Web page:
Bailliere's South Australian gazetteer and road guide, published in 1866, contains a brief description of the Yatala council area. It recorded the population of the district as being 3091, the number of houses as 642, the cultivated land as being 15,194 acres (6,149 ha), and the council chair as J.W. Sudholtz of Gilles Plains.[6]

In 1868 the District Council of Yatala was divided at Dry Creek into the District Council of Yatala South and the District Council of Yatala North.[7][14] Yatala North ultimately was absorbed into the new District Council of Salisbury in 1933. Yatala South ultimately became the District Council of Enfield in 1933, after the much earlier severance of land for the Village of Prospect in 1872[7][15][14]

Neighbouring local government[edit]

The following adjacent local government bodies co-existed with the Yatala council:

Notes[edit]

  1. ^ "Search for 'Hundred of Yatala' (ID SA0030790)". Government of South Australia. Retrieved 15 February 2016.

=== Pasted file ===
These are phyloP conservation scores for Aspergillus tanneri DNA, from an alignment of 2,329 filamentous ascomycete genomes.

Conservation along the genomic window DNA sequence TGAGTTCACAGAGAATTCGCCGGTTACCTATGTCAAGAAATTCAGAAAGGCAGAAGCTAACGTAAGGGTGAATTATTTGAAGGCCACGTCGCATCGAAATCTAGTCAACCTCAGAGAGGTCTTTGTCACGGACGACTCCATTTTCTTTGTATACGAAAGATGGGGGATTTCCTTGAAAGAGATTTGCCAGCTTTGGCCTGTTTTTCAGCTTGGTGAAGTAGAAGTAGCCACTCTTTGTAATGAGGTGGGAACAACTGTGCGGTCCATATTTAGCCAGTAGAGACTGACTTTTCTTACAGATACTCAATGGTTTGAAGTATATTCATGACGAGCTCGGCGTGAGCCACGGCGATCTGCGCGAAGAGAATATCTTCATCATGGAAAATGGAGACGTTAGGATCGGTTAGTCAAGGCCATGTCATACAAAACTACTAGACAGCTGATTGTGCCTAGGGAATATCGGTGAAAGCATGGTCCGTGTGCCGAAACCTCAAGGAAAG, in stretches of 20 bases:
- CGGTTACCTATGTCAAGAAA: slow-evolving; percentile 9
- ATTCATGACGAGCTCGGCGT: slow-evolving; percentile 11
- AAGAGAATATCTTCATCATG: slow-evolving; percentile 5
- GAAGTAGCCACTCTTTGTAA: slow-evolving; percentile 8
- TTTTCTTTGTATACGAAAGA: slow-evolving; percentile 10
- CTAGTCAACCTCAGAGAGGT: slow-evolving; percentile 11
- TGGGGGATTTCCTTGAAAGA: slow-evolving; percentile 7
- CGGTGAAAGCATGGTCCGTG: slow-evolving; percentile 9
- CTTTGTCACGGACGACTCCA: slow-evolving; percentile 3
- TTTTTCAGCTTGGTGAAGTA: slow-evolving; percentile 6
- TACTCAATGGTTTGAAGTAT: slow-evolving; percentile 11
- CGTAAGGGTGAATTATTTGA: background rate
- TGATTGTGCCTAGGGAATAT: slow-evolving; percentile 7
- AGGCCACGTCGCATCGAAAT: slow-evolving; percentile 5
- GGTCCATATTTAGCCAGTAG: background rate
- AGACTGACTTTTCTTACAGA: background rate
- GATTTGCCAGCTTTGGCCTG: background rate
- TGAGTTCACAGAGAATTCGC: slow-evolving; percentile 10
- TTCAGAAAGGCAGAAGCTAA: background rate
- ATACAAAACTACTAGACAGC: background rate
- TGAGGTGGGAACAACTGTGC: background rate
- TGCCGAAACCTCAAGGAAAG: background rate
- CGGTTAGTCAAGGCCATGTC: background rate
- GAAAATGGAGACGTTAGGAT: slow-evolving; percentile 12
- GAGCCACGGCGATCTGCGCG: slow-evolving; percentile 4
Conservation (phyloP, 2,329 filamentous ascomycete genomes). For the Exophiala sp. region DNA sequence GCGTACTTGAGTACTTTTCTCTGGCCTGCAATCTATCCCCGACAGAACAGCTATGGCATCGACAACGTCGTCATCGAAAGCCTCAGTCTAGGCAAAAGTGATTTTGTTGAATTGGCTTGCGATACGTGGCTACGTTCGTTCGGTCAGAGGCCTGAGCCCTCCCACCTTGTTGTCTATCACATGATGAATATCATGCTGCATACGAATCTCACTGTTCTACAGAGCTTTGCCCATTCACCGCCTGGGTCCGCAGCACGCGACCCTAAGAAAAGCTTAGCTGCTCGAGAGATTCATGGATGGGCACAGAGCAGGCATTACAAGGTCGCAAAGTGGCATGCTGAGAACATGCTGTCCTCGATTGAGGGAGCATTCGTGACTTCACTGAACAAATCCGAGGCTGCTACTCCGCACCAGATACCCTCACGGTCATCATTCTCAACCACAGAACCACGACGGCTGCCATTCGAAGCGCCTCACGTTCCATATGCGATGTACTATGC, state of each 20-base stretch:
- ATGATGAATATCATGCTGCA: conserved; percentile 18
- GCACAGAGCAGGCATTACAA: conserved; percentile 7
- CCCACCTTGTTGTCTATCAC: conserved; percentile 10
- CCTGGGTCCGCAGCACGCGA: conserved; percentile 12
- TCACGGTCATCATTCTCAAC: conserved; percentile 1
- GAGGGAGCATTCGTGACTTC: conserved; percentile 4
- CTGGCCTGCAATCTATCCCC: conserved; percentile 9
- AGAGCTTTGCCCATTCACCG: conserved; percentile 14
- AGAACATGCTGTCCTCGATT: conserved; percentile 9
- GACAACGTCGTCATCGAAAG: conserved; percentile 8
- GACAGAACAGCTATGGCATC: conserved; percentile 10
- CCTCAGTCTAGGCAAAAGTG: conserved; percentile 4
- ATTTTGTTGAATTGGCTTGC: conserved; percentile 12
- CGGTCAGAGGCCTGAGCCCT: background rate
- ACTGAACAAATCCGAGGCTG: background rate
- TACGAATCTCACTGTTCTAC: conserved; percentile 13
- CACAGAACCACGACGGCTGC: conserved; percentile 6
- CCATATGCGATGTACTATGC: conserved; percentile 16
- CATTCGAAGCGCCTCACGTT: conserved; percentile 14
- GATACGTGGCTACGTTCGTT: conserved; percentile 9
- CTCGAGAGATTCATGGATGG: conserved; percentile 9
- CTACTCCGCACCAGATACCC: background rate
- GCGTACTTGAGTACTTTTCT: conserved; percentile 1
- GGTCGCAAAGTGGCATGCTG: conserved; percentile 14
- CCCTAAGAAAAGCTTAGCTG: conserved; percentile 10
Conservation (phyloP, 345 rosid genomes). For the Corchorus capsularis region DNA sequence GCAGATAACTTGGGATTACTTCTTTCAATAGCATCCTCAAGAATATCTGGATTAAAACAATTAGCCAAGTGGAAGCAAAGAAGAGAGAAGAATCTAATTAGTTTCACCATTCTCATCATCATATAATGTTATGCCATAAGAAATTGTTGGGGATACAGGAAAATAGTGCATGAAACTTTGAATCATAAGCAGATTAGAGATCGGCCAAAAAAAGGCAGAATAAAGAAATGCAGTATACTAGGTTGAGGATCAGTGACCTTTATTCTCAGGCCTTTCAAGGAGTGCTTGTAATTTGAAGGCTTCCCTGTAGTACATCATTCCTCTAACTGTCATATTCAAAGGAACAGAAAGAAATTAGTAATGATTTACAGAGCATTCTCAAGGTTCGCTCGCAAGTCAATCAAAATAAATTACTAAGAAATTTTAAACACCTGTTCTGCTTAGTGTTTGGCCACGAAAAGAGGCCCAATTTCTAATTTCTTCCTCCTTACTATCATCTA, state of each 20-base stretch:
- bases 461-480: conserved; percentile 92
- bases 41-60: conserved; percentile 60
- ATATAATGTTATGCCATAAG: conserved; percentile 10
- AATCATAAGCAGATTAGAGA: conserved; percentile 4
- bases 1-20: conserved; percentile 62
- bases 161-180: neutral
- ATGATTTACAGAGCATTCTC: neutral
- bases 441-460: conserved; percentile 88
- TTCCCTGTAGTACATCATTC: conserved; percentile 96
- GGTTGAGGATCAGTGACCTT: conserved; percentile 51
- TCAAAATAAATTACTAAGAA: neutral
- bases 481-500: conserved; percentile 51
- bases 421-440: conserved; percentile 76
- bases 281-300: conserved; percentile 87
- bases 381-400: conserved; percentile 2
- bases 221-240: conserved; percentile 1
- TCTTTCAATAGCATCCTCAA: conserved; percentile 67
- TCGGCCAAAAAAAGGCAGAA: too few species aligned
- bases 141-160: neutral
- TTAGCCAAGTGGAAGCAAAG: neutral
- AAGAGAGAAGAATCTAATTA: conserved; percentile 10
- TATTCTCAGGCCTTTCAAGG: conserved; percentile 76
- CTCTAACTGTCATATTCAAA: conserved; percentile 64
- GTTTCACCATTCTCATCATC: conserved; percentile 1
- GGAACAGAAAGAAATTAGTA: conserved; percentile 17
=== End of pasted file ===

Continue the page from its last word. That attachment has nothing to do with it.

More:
2. ^ Rob Amery (March 2009). "Weeding Out Spurious Etymologies: Toponyms On The Adelaide Plains". In Luise Hercus; Flavia Hodges; Jane Simpson. The Land is a Map: Placenames of Indigenous Origin in Australia (PDF). ANU Press. p. 165-180. ISBN 9781921536571. Yatala most likely derives from yertalla 'water running by the side of a river; inundation; cascade'. As Manning (1986:238) observes 'in winter when water flowed from the hills, over the plains, the Dry Creek area became a morass'.